Members of ‘Health Parliament’ will work collectively and voluntarily to encourage villagers for sanitation, better health through yoga, use of traditional Ayurvedic medicines, following social distancing, use of masks, immunization and better nourishment. This Parliament will help to ensure high ‘Green Governance’, ‘Carbon Negativity’, ‘Forest Cover’, ‘Sustainable Development’, ‘Household Size’, ‘High Yielding Varieties (HYVs)’, ‘Agriculture Mechanisation’, ‘Agriculture Production’ and ‘eco-friendly society’. This will help to change climate change and fight pandemics and disasters. 

Members will act as ‘Health Ambassadors’ and ensure a healthy life at the grassroots level. Every week, members will organise a ‘health drive’ to aware people and surveys of sick people. Female members will encourage the use of ‘sanitary napkins’ by young girls and women. Doctors will look after the patients, provide the necessary medicines and cause awareness. 

Members will cooperate with ANM, Anganwadi, Asha, government officials and doctors to ensure ‘Clean and Healthy Society’, and will help to bring ‘social and behaviour change’ in daily rural life in every household. ‘Health Parliament’ will help ‘Swasth Bharat Mission’ and District Administration to make ‘Disease Free and Healthy society’ at the grassroots level. It will be a revolutionary step. Globally, this model will be helpful for making a ‘healthy society’. 

The most authoritarian aspects of the Chinese political system is the main reason behind China’s failure to control the famine of 1958–1961, severe Acute Respiratory Syndrome (SARS), HIV/ AIDS epidemic of 2003 and recently COVID19. But, India represents a successful, strong and biggest democratic system at a global level. The democratic system of India will be helpful to make an eco-friendly, sustainable and healthy India.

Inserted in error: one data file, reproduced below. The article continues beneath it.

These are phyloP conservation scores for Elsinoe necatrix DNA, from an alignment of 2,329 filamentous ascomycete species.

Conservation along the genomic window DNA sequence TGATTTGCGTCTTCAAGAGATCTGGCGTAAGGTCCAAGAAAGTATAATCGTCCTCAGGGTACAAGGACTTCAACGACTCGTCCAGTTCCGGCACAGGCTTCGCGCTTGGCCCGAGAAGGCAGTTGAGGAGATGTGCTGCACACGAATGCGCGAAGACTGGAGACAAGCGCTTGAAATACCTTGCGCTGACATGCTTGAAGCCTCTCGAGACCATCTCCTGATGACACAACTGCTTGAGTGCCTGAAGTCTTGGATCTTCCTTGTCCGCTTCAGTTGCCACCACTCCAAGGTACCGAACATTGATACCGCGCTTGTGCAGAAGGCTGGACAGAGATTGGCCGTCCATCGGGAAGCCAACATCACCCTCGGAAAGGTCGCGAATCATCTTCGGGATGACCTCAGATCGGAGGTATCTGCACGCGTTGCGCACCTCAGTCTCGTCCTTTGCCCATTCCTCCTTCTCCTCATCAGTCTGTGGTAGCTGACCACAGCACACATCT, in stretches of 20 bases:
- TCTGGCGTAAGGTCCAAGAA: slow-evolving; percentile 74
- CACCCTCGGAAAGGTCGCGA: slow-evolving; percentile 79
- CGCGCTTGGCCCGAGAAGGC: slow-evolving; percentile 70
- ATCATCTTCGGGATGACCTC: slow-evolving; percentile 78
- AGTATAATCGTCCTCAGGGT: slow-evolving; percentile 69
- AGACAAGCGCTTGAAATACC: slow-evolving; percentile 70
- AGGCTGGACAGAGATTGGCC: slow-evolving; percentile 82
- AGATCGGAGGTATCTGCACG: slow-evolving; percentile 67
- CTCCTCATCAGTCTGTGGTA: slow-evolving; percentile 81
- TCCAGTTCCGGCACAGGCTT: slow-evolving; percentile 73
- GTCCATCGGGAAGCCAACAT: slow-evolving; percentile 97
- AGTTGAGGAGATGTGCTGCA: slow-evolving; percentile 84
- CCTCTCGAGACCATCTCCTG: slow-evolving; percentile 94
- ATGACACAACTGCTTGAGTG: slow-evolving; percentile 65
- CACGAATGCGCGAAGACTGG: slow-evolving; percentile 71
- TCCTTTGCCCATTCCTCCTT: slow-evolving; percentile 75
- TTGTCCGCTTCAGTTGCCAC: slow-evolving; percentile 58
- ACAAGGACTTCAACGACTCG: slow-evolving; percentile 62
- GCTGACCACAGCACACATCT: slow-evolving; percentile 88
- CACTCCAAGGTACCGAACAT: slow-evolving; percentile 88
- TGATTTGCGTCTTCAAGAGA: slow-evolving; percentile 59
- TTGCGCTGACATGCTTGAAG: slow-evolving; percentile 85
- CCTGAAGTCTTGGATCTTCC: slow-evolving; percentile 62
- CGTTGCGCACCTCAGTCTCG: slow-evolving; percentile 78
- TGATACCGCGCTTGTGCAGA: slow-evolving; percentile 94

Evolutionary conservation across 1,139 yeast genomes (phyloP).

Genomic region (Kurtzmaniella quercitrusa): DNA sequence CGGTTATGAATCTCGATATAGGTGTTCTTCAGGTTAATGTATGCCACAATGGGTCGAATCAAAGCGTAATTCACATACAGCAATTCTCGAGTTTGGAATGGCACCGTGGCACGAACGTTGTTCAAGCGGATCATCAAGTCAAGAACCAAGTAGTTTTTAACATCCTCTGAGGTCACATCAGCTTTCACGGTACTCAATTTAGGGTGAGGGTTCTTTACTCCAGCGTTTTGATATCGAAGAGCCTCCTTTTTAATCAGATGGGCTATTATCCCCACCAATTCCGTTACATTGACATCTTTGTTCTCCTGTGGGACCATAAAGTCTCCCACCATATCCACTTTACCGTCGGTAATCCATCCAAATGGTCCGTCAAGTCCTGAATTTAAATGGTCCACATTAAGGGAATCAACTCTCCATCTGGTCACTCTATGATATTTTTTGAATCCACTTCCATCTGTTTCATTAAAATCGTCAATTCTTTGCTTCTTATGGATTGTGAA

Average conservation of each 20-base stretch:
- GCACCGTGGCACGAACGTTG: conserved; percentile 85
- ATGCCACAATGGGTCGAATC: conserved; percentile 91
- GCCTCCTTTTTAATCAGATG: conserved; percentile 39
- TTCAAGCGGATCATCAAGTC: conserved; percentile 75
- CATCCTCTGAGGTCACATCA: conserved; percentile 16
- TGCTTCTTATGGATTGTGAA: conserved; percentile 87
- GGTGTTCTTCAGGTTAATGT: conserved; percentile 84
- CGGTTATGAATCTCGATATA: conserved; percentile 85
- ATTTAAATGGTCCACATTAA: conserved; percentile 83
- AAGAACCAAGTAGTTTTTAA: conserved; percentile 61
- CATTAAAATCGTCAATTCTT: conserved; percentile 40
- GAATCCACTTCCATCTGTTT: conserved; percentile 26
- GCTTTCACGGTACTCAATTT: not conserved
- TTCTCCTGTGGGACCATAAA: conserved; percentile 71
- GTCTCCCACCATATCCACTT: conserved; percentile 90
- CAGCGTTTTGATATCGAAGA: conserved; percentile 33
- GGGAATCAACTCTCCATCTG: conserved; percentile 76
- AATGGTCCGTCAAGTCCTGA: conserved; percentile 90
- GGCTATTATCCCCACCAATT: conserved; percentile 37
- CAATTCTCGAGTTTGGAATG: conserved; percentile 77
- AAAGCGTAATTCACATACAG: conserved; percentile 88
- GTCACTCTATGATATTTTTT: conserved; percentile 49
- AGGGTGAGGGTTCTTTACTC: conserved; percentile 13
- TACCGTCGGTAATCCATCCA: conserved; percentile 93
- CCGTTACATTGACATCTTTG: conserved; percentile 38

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An ambassador and trained facilitator under Eco Femme (a social enterprise working towards menstrual health in south India), Sanjina is also an active member of the MHM Collective- India and Menstrual Health Alliance- India. She has conducted Menstrual Health sessions in multiple government schools adopted by Rotary District 3240 as part of their WinS project in rural Bengal. She has also delivered training of trainers on SRHR, gender, sexuality and Menstruation for Tomorrow’s Foundation, Vikramshila Education Resource Society, Nirdhan trust and Micro Finance, Tollygunj Women In Need, Paint It Red in Kolkata.

Now as an MH Fellow with YKA, she’s expanding her impressive scope of work further by launching a campaign to facilitate the process of ensuring better menstrual health and SRH services for women residing in correctional homes in West Bengal. The campaign will entail an independent study to take stalk of the present conditions of MHM in correctional homes across the state and use its findings to build public support and political will to take the necessary action.

Saurabh has been associated with YKA as a user and has consistently been writing on the issue MHM and its intersectionality with other issues in the society. Now as an MHM Fellow with YKA, he’s launched the Right to Period campaign, which aims to ensure proper execution of MHM guidelines in Delhi’s schools.

The long-term aim of the campaign is to develop an open culture where menstruation is not treated as a taboo. The campaign also seeks to hold the schools accountable for their responsibilities as an important component in the implementation of MHM policies by making adequate sanitation infrastructure and knowledge of MHM available in school premises.

Read more about his campaign.

Harshita is a psychologist and works to support people with mental health issues, particularly adolescents who are survivors of violence. Associated with the Azadi Foundation in UP, Harshita became an MHM Fellow with YKA, with the aim of promoting better menstrual health.